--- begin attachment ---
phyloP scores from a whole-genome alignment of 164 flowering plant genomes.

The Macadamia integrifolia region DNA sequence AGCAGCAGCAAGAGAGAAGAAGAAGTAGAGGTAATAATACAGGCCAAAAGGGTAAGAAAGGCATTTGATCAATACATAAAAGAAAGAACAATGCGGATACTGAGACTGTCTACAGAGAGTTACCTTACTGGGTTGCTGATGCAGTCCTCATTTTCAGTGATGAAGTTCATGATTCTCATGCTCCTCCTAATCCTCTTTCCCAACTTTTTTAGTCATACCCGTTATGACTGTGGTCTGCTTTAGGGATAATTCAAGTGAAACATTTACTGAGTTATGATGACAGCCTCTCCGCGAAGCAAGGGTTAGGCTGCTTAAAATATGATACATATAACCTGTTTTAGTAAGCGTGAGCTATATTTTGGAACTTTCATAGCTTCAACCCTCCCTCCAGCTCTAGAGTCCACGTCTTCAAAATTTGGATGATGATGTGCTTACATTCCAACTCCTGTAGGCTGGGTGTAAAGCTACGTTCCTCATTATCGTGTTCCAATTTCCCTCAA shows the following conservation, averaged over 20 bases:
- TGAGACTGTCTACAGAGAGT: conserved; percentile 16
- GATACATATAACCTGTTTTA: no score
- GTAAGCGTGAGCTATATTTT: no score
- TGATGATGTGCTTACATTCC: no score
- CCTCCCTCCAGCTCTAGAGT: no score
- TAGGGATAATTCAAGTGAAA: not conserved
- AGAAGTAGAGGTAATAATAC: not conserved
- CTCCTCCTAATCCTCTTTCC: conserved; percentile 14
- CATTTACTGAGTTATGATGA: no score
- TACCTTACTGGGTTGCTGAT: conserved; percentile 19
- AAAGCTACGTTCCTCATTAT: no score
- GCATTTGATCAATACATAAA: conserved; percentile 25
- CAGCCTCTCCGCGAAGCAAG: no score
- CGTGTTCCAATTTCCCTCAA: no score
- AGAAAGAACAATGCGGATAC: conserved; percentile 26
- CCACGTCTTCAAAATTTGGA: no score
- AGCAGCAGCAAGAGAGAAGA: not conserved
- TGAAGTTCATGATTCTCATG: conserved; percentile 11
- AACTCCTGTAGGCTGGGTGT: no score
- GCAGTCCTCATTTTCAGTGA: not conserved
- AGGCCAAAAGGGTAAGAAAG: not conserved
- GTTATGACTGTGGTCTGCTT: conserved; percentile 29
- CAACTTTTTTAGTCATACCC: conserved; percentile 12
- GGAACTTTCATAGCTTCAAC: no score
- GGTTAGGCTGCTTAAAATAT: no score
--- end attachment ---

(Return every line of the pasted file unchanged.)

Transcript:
phyloP scores from a whole-genome alignment of 164 flowering plant genomes.

The Macadamia integrifolia region DNA sequence AGCAGCAGCAAGAGAGAAGAAGAAGTAGAGGTAATAATACAGGCCAAAAGGGTAAGAAAGGCATTTGATCAATACATAAAAGAAAGAACAATGCGGATACTGAGACTGTCTACAGAGAGTTACCTTACTGGGTTGCTGATGCAGTCCTCATTTTCAGTGATGAAGTTCATGATTCTCATGCTCCTCCTAATCCTCTTTCCCAACTTTTTTAGTCATACCCGTTATGACTGTGGTCTGCTTTAGGGATAATTCAAGTGAAACATTTACTGAGTTATGATGACAGCCTCTCCGCGAAGCAAGGGTTAGGCTGCTTAAAATATGATACATATAACCTGTTTTAGTAAGCGTGAGCTATATTTTGGAACTTTCATAGCTTCAACCCTCCCTCCAGCTCTAGAGTCCACGTCTTCAAAATTTGGATGATGATGTGCTTACATTCCAACTCCTGTAGGCTGGGTGTAAAGCTACGTTCCTCATTATCGTGTTCCAATTTCCCTCAA shows the following conservation, averaged over 20 bases:
- TGAGACTGTCTACAGAGAGT: conserved; percentile 16
- GATACATATAACCTGTTTTA: no score
- GTAAGCGTGAGCTATATTTT: no score
- TGATGATGTGCTTACATTCC: no score
- CCTCCCTCCAGCTCTAGAGT: no score
- TAGGGATAATTCAAGTGAAA: not conserved
- AGAAGTAGAGGTAATAATAC: not conserved
- CTCCTCCTAATCCTCTTTCC: conserved; percentile 14
- CATTTACTGAGTTATGATGA: no score
- TACCTTACTGGGTTGCTGAT: conserved; percentile 19
- AAAGCTACGTTCCTCATTAT: no score
- GCATTTGATCAATACATAAA: conserved; percentile 25
- CAGCCTCTCCGCGAAGCAAG: no score
- CGTGTTCCAATTTCCCTCAA: no score
- AGAAAGAACAATGCGGATAC: conserved; percentile 26
- CCACGTCTTCAAAATTTGGA: no score
- AGCAGCAGCAAGAGAGAAGA: not conserved
- TGAAGTTCATGATTCTCATG: conserved; percentile 11
- AACTCCTGTAGGCTGGGTGT: no score
- GCAGTCCTCATTTTCAGTGA: not conserved
- AGGCCAAAAGGGTAAGAAAG: not conserved
- GTTATGACTGTGGTCTGCTT: conserved; percentile 29
- CAACTTTTTTAGTCATACCC: conserved; percentile 12
- GGAACTTTCATAGCTTCAAC: no score
- GGTTAGGCTGCTTAAAATAT: no score